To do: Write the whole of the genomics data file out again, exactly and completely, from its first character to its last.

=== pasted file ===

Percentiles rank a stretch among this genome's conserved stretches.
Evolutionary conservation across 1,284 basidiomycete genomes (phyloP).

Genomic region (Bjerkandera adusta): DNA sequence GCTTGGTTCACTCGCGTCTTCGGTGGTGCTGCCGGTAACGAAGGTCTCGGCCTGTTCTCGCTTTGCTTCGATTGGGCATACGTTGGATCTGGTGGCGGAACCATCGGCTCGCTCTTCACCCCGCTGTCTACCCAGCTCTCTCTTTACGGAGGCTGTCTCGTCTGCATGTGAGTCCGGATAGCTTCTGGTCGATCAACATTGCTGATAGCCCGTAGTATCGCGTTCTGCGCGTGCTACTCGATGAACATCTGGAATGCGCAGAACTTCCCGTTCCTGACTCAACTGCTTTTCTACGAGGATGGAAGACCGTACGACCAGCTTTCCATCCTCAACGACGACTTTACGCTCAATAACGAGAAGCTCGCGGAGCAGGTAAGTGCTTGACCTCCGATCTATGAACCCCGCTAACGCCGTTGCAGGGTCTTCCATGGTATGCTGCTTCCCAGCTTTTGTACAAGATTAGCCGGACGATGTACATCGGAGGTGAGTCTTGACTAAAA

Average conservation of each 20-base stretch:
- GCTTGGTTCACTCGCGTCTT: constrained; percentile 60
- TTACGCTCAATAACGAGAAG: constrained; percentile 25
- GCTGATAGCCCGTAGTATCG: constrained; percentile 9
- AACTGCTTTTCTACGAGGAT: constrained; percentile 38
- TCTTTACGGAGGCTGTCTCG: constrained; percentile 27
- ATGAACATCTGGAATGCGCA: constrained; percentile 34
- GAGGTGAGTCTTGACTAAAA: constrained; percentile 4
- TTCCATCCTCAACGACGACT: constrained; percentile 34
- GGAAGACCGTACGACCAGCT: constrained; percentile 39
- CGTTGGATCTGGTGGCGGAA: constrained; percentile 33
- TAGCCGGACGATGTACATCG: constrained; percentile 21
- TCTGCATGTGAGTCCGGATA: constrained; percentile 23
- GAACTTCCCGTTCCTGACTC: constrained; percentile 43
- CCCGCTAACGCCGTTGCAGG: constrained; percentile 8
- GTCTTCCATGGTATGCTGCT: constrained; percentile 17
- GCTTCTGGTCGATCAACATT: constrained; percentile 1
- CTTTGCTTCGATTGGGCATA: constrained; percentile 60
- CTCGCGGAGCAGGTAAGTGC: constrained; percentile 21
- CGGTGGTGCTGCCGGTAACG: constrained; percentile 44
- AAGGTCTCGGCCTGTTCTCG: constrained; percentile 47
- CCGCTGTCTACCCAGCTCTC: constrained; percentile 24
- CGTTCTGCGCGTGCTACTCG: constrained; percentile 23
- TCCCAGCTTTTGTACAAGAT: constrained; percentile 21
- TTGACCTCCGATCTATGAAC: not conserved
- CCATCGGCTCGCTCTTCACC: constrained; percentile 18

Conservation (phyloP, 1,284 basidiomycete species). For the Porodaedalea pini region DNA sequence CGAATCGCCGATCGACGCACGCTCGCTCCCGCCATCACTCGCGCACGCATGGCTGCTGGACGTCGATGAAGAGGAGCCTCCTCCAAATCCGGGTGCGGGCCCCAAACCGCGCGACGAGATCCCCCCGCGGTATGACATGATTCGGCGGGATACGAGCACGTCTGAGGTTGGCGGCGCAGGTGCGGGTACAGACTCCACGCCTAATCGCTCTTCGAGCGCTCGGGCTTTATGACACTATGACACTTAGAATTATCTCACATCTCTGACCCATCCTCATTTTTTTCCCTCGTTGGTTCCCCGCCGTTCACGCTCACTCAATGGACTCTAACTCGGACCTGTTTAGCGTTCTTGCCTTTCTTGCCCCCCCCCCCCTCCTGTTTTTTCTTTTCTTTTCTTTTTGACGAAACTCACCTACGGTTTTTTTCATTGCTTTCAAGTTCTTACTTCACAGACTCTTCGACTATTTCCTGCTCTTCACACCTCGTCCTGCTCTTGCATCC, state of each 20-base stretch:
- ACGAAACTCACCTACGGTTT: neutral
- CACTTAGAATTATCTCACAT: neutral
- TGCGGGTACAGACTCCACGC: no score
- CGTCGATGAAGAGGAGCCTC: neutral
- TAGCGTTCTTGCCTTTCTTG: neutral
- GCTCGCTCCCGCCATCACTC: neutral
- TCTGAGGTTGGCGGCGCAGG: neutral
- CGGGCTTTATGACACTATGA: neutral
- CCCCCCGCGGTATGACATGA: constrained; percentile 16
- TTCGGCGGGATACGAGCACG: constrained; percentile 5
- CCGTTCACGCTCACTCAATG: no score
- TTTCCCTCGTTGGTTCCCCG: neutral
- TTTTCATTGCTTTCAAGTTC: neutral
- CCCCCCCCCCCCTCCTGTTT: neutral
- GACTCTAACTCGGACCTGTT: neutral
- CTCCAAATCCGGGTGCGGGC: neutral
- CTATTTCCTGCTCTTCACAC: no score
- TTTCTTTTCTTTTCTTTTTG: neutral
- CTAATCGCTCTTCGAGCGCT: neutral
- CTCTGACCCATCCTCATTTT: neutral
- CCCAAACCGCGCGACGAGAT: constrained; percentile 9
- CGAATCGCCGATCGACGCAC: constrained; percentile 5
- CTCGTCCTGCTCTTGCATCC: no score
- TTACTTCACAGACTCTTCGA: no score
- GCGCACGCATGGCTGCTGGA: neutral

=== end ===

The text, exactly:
Percentiles rank a stretch among this genome's conserved stretches.
Evolutionary conservation across 1,284 basidiomycete genomes (phyloP).

Genomic region (Bjerkandera adusta): DNA sequence GCTTGGTTCACTCGCGTCTTCGGTGGTGCTGCCGGTAACGAAGGTCTCGGCCTGTTCTCGCTTTGCTTCGATTGGGCATACGTTGGATCTGGTGGCGGAACCATCGGCTCGCTCTTCACCCCGCTGTCTACCCAGCTCTCTCTTTACGGAGGCTGTCTCGTCTGCATGTGAGTCCGGATAGCTTCTGGTCGATCAACATTGCTGATAGCCCGTAGTATCGCGTTCTGCGCGTGCTACTCGATGAACATCTGGAATGCGCAGAACTTCCCGTTCCTGACTCAACTGCTTTTCTACGAGGATGGAAGACCGTACGACCAGCTTTCCATCCTCAACGACGACTTTACGCTCAATAACGAGAAGCTCGCGGAGCAGGTAAGTGCTTGACCTCCGATCTATGAACCCCGCTAACGCCGTTGCAGGGTCTTCCATGGTATGCTGCTTCCCAGCTTTTGTACAAGATTAGCCGGACGATGTACATCGGAGGTGAGTCTTGACTAAAA

Average conservation of each 20-base stretch:
- GCTTGGTTCACTCGCGTCTT: constrained; percentile 60
- TTACGCTCAATAACGAGAAG: constrained; percentile 25
- GCTGATAGCCCGTAGTATCG: constrained; percentile 9
- AACTGCTTTTCTACGAGGAT: constrained; percentile 38
- TCTTTACGGAGGCTGTCTCG: constrained; percentile 27
- ATGAACATCTGGAATGCGCA: constrained; percentile 34
- GAGGTGAGTCTTGACTAAAA: constrained; percentile 4
- TTCCATCCTCAACGACGACT: constrained; percentile 34
- GGAAGACCGTACGACCAGCT: constrained; percentile 39
- CGTTGGATCTGGTGGCGGAA: constrained; percentile 33
- TAGCCGGACGATGTACATCG: constrained; percentile 21
- TCTGCATGTGAGTCCGGATA: constrained; percentile 23
- GAACTTCCCGTTCCTGACTC: constrained; percentile 43
- CCCGCTAACGCCGTTGCAGG: constrained; percentile 8
- GTCTTCCATGGTATGCTGCT: constrained; percentile 17
- GCTTCTGGTCGATCAACATT: constrained; percentile 1
- CTTTGCTTCGATTGGGCATA: constrained; percentile 60
- CTCGCGGAGCAGGTAAGTGC: constrained; percentile 21
- CGGTGGTGCTGCCGGTAACG: constrained; percentile 44
- AAGGTCTCGGCCTGTTCTCG: constrained; percentile 47
- CCGCTGTCTACCCAGCTCTC: constrained; percentile 24
- CGTTCTGCGCGTGCTACTCG: constrained; percentile 23
- TCCCAGCTTTTGTACAAGAT: constrained; percentile 21
- TTGACCTCCGATCTATGAAC: not conserved
- CCATCGGCTCGCTCTTCACC: constrained; percentile 18

Conservation (phyloP, 1,284 basidiomycete species). For the Porodaedalea pini region DNA sequence CGAATCGCCGATCGACGCACGCTCGCTCCCGCCATCACTCGCGCACGCATGGCTGCTGGACGTCGATGAAGAGGAGCCTCCTCCAAATCCGGGTGCGGGCCCCAAACCGCGCGACGAGATCCCCCCGCGGTATGACATGATTCGGCGGGATACGAGCACGTCTGAGGTTGGCGGCGCAGGTGCGGGTACAGACTCCACGCCTAATCGCTCTTCGAGCGCTCGGGCTTTATGACACTATGACACTTAGAATTATCTCACATCTCTGACCCATCCTCATTTTTTTCCCTCGTTGGTTCCCCGCCGTTCACGCTCACTCAATGGACTCTAACTCGGACCTGTTTAGCGTTCTTGCCTTTCTTGCCCCCCCCCCCCTCCTGTTTTTTCTTTTCTTTTCTTTTTGACGAAACTCACCTACGGTTTTTTTCATTGCTTTCAAGTTCTTACTTCACAGACTCTTCGACTATTTCCTGCTCTTCACACCTCGTCCTGCTCTTGCATCC, state of each 20-base stretch:
- ACGAAACTCACCTACGGTTT: neutral
- CACTTAGAATTATCTCACAT: neutral
- TGCGGGTACAGACTCCACGC: no score
- CGTCGATGAAGAGGAGCCTC: neutral
- TAGCGTTCTTGCCTTTCTTG: neutral
- GCTCGCTCCCGCCATCACTC: neutral
- TCTGAGGTTGGCGGCGCAGG: neutral
- CGGGCTTTATGACACTATGA: neutral
- CCCCCCGCGGTATGACATGA: constrained; percentile 16
- TTCGGCGGGATACGAGCACG: constrained; percentile 5
- CCGTTCACGCTCACTCAATG: no score
- TTTCCCTCGTTGGTTCCCCG: neutral
- TTTTCATTGCTTTCAAGTTC: neutral
- CCCCCCCCCCCCTCCTGTTT: neutral
- GACTCTAACTCGGACCTGTT: neutral
- CTCCAAATCCGGGTGCGGGC: neutral
- CTATTTCCTGCTCTTCACAC: no score
- TTTCTTTTCTTTTCTTTTTG: neutral
- CTAATCGCTCTTCGAGCGCT: neutral
- CTCTGACCCATCCTCATTTT: neutral
- CCCAAACCGCGCGACGAGAT: constrained; percentile 9
- CGAATCGCCGATCGACGCAC: constrained; percentile 5
- CTCGTCCTGCTCTTGCATCC: no score
- TTACTTCACAGACTCTTCGA: no score
- GCGCACGCATGGCTGCTGGA: neutral